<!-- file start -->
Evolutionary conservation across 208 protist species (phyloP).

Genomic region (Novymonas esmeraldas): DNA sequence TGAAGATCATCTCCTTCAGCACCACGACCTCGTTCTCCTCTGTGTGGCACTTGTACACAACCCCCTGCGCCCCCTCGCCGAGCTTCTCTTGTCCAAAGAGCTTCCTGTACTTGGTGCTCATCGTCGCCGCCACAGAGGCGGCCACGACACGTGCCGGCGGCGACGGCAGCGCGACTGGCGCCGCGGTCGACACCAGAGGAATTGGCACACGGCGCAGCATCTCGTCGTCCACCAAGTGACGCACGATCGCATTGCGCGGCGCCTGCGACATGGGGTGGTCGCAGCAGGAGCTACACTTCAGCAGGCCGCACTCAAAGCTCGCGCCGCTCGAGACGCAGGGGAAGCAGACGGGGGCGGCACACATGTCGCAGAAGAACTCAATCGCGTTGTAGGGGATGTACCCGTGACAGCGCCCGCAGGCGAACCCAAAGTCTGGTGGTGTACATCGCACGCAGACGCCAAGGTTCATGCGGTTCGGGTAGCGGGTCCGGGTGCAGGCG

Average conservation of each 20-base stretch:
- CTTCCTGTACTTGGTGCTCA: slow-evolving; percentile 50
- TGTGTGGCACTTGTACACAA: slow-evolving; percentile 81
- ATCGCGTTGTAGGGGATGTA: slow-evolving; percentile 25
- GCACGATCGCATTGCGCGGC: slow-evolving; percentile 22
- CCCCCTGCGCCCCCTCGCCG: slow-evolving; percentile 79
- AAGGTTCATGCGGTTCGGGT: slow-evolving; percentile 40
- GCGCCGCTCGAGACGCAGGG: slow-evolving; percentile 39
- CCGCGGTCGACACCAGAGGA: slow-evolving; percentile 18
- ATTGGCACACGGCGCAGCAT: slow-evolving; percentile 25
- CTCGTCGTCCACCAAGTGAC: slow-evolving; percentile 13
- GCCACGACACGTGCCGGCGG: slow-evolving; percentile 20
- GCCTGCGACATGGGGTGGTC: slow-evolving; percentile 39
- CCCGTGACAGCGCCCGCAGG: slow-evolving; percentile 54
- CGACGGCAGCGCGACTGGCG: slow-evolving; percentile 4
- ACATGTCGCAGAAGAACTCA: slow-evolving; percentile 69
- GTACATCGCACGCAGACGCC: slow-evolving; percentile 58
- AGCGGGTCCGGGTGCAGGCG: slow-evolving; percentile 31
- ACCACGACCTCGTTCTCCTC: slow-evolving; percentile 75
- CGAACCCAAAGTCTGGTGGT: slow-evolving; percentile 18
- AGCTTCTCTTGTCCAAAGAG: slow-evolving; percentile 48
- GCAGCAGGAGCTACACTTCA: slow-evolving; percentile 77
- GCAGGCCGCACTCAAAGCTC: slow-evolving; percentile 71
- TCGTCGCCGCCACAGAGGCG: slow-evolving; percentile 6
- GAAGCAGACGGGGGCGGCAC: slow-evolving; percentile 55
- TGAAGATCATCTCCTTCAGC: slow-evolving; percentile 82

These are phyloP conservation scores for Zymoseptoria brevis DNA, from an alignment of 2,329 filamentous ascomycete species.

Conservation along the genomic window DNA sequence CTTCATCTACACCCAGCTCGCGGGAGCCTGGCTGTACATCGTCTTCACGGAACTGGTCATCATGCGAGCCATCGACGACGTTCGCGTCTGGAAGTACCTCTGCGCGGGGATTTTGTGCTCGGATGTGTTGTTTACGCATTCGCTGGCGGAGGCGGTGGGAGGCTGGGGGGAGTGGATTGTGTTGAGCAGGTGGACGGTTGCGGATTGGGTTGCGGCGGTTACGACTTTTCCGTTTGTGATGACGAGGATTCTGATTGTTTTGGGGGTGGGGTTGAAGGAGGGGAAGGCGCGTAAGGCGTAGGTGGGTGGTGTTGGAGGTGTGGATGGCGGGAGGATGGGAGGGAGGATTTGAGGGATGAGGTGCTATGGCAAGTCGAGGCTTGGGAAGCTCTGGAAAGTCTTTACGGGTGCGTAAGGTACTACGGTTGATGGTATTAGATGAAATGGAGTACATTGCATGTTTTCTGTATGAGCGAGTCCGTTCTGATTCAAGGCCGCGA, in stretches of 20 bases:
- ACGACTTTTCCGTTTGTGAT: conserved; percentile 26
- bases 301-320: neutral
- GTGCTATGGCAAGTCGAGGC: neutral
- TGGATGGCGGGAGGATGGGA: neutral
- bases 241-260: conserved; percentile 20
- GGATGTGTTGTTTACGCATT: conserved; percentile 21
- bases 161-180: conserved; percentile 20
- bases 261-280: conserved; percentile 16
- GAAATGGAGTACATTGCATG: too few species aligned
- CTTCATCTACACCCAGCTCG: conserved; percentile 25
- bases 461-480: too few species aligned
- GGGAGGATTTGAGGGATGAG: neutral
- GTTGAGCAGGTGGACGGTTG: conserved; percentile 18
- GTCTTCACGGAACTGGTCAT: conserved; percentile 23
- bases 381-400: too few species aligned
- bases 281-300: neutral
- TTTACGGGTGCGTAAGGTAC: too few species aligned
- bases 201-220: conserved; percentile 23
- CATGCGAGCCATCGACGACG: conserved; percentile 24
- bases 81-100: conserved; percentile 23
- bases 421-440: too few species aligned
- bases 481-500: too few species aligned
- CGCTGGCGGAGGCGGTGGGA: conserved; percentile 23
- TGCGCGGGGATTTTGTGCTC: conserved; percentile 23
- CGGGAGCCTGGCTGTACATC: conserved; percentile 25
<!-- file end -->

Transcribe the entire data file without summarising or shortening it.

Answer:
Evolutionary conservation across 208 protist species (phyloP).

Genomic region (Novymonas esmeraldas): DNA sequence TGAAGATCATCTCCTTCAGCACCACGACCTCGTTCTCCTCTGTGTGGCACTTGTACACAACCCCCTGCGCCCCCTCGCCGAGCTTCTCTTGTCCAAAGAGCTTCCTGTACTTGGTGCTCATCGTCGCCGCCACAGAGGCGGCCACGACACGTGCCGGCGGCGACGGCAGCGCGACTGGCGCCGCGGTCGACACCAGAGGAATTGGCACACGGCGCAGCATCTCGTCGTCCACCAAGTGACGCACGATCGCATTGCGCGGCGCCTGCGACATGGGGTGGTCGCAGCAGGAGCTACACTTCAGCAGGCCGCACTCAAAGCTCGCGCCGCTCGAGACGCAGGGGAAGCAGACGGGGGCGGCACACATGTCGCAGAAGAACTCAATCGCGTTGTAGGGGATGTACCCGTGACAGCGCCCGCAGGCGAACCCAAAGTCTGGTGGTGTACATCGCACGCAGACGCCAAGGTTCATGCGGTTCGGGTAGCGGGTCCGGGTGCAGGCG

Average conservation of each 20-base stretch:
- CTTCCTGTACTTGGTGCTCA: slow-evolving; percentile 50
- TGTGTGGCACTTGTACACAA: slow-evolving; percentile 81
- ATCGCGTTGTAGGGGATGTA: slow-evolving; percentile 25
- GCACGATCGCATTGCGCGGC: slow-evolving; percentile 22
- CCCCCTGCGCCCCCTCGCCG: slow-evolving; percentile 79
- AAGGTTCATGCGGTTCGGGT: slow-evolving; percentile 40
- GCGCCGCTCGAGACGCAGGG: slow-evolving; percentile 39
- CCGCGGTCGACACCAGAGGA: slow-evolving; percentile 18
- ATTGGCACACGGCGCAGCAT: slow-evolving; percentile 25
- CTCGTCGTCCACCAAGTGAC: slow-evolving; percentile 13
- GCCACGACACGTGCCGGCGG: slow-evolving; percentile 20
- GCCTGCGACATGGGGTGGTC: slow-evolving; percentile 39
- CCCGTGACAGCGCCCGCAGG: slow-evolving; percentile 54
- CGACGGCAGCGCGACTGGCG: slow-evolving; percentile 4
- ACATGTCGCAGAAGAACTCA: slow-evolving; percentile 69
- GTACATCGCACGCAGACGCC: slow-evolving; percentile 58
- AGCGGGTCCGGGTGCAGGCG: slow-evolving; percentile 31
- ACCACGACCTCGTTCTCCTC: slow-evolving; percentile 75
- CGAACCCAAAGTCTGGTGGT: slow-evolving; percentile 18
- AGCTTCTCTTGTCCAAAGAG: slow-evolving; percentile 48
- GCAGCAGGAGCTACACTTCA: slow-evolving; percentile 77
- GCAGGCCGCACTCAAAGCTC: slow-evolving; percentile 71
- TCGTCGCCGCCACAGAGGCG: slow-evolving; percentile 6
- GAAGCAGACGGGGGCGGCAC: slow-evolving; percentile 55
- TGAAGATCATCTCCTTCAGC: slow-evolving; percentile 82

These are phyloP conservation scores for Zymoseptoria brevis DNA, from an alignment of 2,329 filamentous ascomycete species.

Conservation along the genomic window DNA sequence CTTCATCTACACCCAGCTCGCGGGAGCCTGGCTGTACATCGTCTTCACGGAACTGGTCATCATGCGAGCCATCGACGACGTTCGCGTCTGGAAGTACCTCTGCGCGGGGATTTTGTGCTCGGATGTGTTGTTTACGCATTCGCTGGCGGAGGCGGTGGGAGGCTGGGGGGAGTGGATTGTGTTGAGCAGGTGGACGGTTGCGGATTGGGTTGCGGCGGTTACGACTTTTCCGTTTGTGATGACGAGGATTCTGATTGTTTTGGGGGTGGGGTTGAAGGAGGGGAAGGCGCGTAAGGCGTAGGTGGGTGGTGTTGGAGGTGTGGATGGCGGGAGGATGGGAGGGAGGATTTGAGGGATGAGGTGCTATGGCAAGTCGAGGCTTGGGAAGCTCTGGAAAGTCTTTACGGGTGCGTAAGGTACTACGGTTGATGGTATTAGATGAAATGGAGTACATTGCATGTTTTCTGTATGAGCGAGTCCGTTCTGATTCAAGGCCGCGA, in stretches of 20 bases:
- ACGACTTTTCCGTTTGTGAT: conserved; percentile 26
- bases 301-320: neutral
- GTGCTATGGCAAGTCGAGGC: neutral
- TGGATGGCGGGAGGATGGGA: neutral
- bases 241-260: conserved; percentile 20
- GGATGTGTTGTTTACGCATT: conserved; percentile 21
- bases 161-180: conserved; percentile 20
- bases 261-280: conserved; percentile 16
- GAAATGGAGTACATTGCATG: too few species aligned
- CTTCATCTACACCCAGCTCG: conserved; percentile 25
- bases 461-480: too few species aligned
- GGGAGGATTTGAGGGATGAG: neutral
- GTTGAGCAGGTGGACGGTTG: conserved; percentile 18
- GTCTTCACGGAACTGGTCAT: conserved; percentile 23
- bases 381-400: too few species aligned
- bases 281-300: neutral
- TTTACGGGTGCGTAAGGTAC: too few species aligned
- bases 201-220: conserved; percentile 23
- CATGCGAGCCATCGACGACG: conserved; percentile 24
- bases 81-100: conserved; percentile 23
- bases 421-440: too few species aligned
- bases 481-500: too few species aligned
- CGCTGGCGGAGGCGGTGGGA: conserved; percentile 23
- TGCGCGGGGATTTTGTGCTC: conserved; percentile 23
- CGGGAGCCTGGCTGTACATC: conserved; percentile 25